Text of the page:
In regulatory filings this week, Charney reports he now owns 74.6 million shares as of Friday. Previously, his stake was 27 percent.
Charney also sent a letter last week to the board seeking a meeting of stockholders on Sept. 25 for the purpose of expanding the board to 15 members, according to the filing. The company said in a regulatory filing late Monday that Charney's request is "invalid" and "improper" due to the fact that he was suspended as CEO and relieved of all powers to act on the behalf of the company.
As a result, American Apparel doesn't intend to call a meeting and "intends to vigorously contest any action seeking to compel the company to do so."
American Apparel on Saturday adopted a shareholder rights plan, commonly called a "poison pill," a day after a bid from Charney to increase his control. A poison pill seeks to prevent hostile takeovers by diluting the value of a would-be acquirer's investment.
The filing showed that he had entered into a five-year loan agreement with investment firm Standard General LP to increase his stake. According to the terms, Standard General is loaning Charney money to buy at least 10 percent of American Apparel's outstanding shares. The loan will use Charney's stock as collateral.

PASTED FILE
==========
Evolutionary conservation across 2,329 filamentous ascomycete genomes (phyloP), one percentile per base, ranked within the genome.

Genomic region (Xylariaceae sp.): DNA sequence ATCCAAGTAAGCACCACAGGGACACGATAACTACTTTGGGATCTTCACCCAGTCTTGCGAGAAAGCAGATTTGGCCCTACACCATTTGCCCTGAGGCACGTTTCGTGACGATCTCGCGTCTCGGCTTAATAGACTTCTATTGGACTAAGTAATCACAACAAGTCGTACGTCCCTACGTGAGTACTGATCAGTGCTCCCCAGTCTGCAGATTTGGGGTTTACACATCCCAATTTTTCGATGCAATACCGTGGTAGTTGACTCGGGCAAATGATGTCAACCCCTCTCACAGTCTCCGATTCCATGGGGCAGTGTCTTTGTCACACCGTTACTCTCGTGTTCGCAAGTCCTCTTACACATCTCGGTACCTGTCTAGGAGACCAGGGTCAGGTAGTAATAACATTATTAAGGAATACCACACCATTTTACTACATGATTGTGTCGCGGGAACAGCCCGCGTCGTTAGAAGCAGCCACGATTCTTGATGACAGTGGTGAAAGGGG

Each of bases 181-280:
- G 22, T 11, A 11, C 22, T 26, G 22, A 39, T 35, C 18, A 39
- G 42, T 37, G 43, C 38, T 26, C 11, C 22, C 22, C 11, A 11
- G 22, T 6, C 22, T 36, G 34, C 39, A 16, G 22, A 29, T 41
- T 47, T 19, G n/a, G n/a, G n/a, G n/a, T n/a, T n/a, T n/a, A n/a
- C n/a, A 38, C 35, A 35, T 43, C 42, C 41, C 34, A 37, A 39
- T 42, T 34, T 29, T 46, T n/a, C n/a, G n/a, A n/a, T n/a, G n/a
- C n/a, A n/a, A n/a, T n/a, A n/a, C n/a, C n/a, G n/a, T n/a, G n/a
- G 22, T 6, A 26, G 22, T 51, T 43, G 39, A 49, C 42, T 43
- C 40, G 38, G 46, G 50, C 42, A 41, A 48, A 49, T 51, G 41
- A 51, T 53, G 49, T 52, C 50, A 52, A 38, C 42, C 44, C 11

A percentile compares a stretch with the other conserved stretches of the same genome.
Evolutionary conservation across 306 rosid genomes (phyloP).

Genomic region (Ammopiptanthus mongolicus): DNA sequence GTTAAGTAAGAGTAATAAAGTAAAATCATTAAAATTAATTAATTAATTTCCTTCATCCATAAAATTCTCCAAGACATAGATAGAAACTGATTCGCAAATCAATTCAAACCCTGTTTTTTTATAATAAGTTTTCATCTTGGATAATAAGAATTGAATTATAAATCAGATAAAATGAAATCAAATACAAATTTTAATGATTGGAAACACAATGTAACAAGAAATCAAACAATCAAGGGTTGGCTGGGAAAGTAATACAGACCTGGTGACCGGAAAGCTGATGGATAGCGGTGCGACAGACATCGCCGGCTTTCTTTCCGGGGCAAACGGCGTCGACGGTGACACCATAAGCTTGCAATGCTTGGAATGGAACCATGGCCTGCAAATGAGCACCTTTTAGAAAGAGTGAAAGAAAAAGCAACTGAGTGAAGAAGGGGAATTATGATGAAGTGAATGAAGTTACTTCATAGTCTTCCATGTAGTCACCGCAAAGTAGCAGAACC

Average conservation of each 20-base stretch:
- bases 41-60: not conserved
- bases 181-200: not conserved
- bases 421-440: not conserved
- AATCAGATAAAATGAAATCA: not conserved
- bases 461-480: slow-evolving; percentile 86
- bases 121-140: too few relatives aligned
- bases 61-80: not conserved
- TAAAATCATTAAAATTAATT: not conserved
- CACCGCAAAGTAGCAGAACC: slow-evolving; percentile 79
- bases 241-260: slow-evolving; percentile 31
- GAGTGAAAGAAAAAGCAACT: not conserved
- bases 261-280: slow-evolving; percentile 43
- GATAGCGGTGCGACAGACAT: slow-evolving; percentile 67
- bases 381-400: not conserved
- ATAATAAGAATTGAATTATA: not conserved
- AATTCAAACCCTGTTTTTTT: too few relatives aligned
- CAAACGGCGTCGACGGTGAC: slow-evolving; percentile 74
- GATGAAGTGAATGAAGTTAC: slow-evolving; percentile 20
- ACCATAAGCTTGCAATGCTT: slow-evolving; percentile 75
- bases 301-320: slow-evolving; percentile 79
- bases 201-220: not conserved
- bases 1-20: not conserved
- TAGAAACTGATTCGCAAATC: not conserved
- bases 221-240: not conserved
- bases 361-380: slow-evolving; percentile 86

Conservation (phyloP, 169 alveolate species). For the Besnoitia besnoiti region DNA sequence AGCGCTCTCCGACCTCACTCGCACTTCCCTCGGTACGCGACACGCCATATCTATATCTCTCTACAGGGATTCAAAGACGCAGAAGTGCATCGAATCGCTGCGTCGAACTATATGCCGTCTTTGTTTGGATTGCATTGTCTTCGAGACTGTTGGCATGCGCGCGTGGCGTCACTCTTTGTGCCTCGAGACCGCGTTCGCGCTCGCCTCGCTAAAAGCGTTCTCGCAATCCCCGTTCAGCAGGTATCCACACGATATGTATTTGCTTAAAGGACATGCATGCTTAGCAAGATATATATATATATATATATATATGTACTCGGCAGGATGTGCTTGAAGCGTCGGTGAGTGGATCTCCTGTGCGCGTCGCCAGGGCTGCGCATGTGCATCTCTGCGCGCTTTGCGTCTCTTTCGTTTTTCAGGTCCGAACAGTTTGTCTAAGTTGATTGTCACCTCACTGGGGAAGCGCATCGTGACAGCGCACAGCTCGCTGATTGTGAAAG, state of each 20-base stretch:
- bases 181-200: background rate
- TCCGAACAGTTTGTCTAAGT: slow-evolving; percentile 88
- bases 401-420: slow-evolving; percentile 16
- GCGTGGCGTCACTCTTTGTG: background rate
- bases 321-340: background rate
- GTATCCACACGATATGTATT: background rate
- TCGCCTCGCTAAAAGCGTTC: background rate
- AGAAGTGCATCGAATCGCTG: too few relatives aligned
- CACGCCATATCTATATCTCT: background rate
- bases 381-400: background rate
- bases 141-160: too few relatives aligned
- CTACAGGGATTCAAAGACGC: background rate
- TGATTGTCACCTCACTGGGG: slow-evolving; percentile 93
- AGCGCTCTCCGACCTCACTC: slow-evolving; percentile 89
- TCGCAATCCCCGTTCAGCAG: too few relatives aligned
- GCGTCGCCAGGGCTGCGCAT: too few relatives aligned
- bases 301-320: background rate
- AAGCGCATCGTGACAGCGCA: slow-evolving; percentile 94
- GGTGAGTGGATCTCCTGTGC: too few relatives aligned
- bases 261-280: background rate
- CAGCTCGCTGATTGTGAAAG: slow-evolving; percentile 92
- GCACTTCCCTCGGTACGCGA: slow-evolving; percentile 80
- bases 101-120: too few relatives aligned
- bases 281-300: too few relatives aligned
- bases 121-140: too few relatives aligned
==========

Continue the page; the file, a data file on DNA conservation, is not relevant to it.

The Los Angeles-based retailer said early Saturday that the "poison pill" move, made by a special committee of its board of directors, is designed to limit the ability of any person or group, including Charney, "to seize control of the company without appropriately compensating all American Apparel stockholders."
On June, 18, the American Apparel's board fired Charney as chairman and suspended him as president and CEO. His contract requires a 30-day period before he can be terminated. The board cited "alleged misconduct."